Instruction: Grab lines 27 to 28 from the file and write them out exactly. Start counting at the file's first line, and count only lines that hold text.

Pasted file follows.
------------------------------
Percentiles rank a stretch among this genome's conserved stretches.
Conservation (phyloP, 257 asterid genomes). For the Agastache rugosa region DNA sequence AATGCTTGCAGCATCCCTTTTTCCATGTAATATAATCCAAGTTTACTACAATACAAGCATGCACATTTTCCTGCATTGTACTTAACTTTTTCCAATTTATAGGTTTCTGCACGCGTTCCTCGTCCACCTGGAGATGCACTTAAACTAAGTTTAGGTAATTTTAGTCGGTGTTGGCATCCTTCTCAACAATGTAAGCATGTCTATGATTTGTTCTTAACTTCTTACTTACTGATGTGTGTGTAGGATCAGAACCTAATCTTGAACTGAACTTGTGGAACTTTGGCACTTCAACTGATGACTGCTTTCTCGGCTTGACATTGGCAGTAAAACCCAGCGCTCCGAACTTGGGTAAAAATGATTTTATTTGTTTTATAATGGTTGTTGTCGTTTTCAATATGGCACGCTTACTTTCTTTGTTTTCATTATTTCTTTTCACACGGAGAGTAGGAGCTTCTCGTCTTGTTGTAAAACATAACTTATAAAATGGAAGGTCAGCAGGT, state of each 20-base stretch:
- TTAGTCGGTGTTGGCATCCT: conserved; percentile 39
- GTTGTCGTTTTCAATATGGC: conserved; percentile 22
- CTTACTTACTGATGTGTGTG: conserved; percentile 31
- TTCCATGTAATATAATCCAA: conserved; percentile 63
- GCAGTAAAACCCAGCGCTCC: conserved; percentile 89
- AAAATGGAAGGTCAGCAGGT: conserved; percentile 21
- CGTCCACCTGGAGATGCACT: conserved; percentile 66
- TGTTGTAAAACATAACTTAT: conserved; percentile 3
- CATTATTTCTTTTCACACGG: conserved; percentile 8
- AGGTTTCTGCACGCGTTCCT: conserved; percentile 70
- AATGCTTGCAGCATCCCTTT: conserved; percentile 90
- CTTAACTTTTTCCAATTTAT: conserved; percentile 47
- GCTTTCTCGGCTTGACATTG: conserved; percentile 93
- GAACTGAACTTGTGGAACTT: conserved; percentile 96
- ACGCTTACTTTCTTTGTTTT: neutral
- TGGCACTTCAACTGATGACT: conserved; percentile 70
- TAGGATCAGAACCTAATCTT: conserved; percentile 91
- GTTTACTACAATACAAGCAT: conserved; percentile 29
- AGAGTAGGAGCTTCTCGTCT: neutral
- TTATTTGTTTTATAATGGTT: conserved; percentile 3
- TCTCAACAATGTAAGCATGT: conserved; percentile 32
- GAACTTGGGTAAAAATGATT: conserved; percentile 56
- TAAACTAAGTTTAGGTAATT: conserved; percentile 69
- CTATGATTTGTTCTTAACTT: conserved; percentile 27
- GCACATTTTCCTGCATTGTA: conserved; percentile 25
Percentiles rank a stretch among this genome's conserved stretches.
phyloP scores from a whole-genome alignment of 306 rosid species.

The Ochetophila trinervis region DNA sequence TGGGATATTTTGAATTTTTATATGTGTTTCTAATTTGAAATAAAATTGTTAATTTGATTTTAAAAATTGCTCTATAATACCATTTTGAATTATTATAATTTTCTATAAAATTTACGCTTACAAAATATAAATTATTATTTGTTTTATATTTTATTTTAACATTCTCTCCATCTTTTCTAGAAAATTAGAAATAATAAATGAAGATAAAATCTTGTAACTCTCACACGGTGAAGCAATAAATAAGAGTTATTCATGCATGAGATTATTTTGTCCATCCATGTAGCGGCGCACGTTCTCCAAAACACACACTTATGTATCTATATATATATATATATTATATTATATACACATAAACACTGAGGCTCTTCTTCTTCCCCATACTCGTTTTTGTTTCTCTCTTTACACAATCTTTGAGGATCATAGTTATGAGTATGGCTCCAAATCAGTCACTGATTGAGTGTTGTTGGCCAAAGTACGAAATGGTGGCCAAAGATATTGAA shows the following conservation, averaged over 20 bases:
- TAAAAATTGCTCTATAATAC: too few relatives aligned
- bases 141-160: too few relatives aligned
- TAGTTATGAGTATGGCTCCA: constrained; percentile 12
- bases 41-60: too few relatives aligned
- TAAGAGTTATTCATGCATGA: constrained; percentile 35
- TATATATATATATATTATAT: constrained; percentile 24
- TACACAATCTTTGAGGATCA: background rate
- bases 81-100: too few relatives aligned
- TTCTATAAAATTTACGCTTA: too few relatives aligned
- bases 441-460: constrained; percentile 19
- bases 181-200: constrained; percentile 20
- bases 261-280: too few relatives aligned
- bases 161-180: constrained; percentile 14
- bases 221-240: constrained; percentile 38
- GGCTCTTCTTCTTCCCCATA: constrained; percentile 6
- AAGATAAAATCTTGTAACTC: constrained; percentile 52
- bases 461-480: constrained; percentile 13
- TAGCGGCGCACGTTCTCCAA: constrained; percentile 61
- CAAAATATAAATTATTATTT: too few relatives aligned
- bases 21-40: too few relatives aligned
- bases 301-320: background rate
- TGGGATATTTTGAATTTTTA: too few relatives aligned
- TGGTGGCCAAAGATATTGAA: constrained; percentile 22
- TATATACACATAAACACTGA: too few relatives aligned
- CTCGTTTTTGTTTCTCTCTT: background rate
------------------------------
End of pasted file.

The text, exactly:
- GCACATTTTCCTGCATTGTA: conserved; percentile 25
Percentiles rank a stretch among this genome's conserved stretches.